Danny Wakefield is a queer, transmasculine autism-ally. Originally from rural Wisconsin, Danny made a home in Seattle five years ago in pursuit of his educational dreams. Danny is eagerly working towards a degree as an autism specialist and plans on one day teaching at the university level. When not working, subverting gender norms, or attending classes, Danny competes side by side with his border collie as a flyball champion!  Danny received the Derivative Duo, Don Renschler, & Scott Rodriguez Athletics Scholarships

 

Erik Walker was raised on a small farm in Port Orchard, WA.  Growing up, he learned from a young age the responsibility of caring for animals, where our food came from, and about the human animal bond.  These experiences impacted his life and spurred a desire to become a veterinarian.  By the age of 18, he came to the realization that he was a gay man, but this realization conflicted with how he was raised and his parents’ belief system.  “I was in turmoil for several years, but with the love and acceptance of my grandparents, I learned to love myself.”  After these experiences, Erik strove to support, advocate, and participate in the LGBTQ community.  He never lost sight of his desire to impact the lives of humans and animals alike through veterinary medicine.  As an undergraduate at Washington State University (WSU), he was actively involved in clubs, co-operatives, department boards, and research and was awarded numerous scholarships and awards such as the President’s Award and the Crimson Award for undergraduate research.  In May of 2012, he graduated with a Bachelor of Science in Animal Sciences and received a position in the Department of Microbiology and Pathology at WSU investigating entry mechanisms of Herpes Simplex Virus.  Erik received the Washington Regional Scholarship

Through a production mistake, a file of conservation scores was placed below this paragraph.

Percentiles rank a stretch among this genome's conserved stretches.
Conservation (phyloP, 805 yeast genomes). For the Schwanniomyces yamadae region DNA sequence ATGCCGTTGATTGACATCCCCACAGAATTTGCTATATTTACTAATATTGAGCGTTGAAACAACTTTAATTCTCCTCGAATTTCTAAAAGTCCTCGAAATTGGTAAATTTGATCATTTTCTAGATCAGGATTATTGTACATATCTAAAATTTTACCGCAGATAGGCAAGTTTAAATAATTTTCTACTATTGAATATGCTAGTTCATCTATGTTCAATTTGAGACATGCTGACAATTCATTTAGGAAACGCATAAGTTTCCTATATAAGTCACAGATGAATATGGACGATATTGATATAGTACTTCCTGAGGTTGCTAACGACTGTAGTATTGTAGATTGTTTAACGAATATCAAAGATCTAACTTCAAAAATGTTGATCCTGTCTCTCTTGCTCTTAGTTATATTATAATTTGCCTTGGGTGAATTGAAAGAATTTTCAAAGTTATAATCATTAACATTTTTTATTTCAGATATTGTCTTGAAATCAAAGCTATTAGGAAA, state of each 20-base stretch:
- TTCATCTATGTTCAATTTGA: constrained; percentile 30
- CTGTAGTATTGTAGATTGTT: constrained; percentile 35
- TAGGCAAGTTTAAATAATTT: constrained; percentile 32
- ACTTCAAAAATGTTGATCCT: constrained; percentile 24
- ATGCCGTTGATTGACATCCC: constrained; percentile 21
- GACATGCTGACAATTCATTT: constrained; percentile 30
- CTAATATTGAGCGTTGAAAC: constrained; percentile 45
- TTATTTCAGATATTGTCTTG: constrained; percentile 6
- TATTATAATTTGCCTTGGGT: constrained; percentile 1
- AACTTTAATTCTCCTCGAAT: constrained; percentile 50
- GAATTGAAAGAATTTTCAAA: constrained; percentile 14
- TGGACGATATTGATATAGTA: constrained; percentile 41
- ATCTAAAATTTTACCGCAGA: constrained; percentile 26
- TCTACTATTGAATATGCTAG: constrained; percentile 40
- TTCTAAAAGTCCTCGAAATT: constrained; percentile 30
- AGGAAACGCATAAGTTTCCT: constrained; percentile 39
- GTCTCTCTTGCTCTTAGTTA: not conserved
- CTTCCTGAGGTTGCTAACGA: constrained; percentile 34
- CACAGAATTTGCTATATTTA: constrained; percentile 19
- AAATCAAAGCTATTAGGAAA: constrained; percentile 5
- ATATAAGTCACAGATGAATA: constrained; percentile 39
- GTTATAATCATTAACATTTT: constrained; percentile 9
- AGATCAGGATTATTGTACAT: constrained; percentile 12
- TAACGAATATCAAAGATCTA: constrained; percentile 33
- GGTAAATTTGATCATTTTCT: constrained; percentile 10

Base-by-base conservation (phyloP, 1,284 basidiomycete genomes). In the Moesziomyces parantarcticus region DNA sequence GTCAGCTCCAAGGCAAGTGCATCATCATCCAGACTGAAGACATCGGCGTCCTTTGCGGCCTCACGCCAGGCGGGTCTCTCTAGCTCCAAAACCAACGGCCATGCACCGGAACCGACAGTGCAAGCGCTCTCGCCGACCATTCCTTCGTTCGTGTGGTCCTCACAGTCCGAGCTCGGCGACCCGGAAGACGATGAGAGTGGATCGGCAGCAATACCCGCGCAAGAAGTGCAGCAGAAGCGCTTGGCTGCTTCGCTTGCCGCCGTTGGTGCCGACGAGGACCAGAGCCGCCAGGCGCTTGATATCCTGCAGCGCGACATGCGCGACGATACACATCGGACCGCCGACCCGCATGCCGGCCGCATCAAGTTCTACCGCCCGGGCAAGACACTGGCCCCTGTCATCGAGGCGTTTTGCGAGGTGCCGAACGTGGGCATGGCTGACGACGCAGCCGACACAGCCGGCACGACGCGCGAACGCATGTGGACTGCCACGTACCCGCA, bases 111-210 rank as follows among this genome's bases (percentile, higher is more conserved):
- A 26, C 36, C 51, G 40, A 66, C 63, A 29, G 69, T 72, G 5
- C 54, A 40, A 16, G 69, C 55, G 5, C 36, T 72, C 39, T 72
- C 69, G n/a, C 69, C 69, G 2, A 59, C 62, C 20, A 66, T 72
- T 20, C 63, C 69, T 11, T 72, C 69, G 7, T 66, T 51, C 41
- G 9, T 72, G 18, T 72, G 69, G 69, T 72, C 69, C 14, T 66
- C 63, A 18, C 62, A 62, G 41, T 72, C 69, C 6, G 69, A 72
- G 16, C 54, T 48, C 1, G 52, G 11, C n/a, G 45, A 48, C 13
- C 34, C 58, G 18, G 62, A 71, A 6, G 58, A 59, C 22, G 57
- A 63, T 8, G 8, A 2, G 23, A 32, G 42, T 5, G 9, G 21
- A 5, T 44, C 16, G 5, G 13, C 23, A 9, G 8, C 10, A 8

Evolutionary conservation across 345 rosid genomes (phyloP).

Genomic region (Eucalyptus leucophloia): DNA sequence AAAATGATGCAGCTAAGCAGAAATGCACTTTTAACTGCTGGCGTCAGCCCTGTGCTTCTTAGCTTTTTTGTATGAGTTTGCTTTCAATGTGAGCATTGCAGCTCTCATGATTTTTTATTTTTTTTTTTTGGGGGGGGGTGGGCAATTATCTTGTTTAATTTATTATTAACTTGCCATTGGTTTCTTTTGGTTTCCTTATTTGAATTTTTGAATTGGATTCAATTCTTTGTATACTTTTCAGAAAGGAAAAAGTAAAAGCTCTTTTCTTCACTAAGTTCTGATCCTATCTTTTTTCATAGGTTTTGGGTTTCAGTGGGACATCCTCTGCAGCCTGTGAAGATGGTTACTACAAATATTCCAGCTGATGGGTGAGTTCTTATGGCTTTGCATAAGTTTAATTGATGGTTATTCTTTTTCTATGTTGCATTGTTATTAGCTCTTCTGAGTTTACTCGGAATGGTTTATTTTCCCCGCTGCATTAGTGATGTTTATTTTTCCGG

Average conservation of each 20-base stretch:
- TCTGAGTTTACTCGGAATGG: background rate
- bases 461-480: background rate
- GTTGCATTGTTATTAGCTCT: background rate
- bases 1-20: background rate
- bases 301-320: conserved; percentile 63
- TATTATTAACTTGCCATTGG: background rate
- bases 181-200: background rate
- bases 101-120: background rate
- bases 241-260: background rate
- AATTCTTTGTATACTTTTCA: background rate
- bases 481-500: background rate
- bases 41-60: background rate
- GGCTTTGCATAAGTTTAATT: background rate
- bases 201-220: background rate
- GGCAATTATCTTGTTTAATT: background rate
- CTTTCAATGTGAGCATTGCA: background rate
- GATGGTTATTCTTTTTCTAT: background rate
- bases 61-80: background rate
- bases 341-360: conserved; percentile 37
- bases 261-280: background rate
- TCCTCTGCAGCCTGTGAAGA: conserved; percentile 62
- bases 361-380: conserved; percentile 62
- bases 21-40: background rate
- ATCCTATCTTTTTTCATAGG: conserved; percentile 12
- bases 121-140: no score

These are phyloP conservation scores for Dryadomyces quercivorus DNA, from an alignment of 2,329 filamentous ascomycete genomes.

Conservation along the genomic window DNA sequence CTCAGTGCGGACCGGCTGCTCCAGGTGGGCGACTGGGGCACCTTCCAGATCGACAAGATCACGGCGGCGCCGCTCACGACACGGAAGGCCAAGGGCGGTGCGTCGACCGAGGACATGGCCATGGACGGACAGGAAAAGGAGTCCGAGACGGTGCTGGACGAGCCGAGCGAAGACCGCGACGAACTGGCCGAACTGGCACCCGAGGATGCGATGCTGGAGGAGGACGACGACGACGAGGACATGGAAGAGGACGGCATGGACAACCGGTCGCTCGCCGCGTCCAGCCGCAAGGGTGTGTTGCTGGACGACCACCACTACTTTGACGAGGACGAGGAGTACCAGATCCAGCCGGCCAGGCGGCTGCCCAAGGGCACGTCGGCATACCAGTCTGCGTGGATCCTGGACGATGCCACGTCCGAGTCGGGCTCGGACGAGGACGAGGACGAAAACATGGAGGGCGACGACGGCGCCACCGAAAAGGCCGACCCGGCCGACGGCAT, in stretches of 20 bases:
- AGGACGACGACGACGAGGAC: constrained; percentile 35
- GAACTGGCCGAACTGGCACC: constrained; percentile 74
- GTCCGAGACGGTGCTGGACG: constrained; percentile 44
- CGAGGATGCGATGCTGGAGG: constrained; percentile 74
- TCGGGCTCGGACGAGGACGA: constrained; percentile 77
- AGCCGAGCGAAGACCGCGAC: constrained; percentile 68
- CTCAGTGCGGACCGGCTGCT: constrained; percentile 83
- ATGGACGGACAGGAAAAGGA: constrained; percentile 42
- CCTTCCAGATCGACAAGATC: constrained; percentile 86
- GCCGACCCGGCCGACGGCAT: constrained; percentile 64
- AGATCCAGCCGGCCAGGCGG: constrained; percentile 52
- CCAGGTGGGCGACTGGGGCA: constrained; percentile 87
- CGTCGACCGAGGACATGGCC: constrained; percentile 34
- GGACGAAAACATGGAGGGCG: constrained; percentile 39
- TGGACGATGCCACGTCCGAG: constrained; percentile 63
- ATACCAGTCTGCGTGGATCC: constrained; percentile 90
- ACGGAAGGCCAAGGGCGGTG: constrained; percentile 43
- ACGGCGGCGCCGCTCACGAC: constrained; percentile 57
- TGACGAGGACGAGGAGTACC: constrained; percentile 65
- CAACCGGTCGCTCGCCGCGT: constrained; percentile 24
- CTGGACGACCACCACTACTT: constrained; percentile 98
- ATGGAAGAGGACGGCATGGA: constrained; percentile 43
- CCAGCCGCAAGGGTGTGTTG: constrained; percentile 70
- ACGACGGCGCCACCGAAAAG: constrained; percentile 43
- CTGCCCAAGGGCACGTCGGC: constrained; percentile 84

Ruben Zecena was born in El Salvador and will be graduating Columbia Basin College with an AA degree.  Next year he plans to attend Washington State University and will double major in English teaching and Political theory with an emphasis in pre-law. He currently serves as the associated student body president at Columbia Basin College and has planned many LGBT events on campus. Living in Eastern Washington has pushed him to plan events like drag queen shows at school to promote acceptance in a conservative side of the state.  Ruben received the Pride Foundation Community Scholarship

 

Scholarship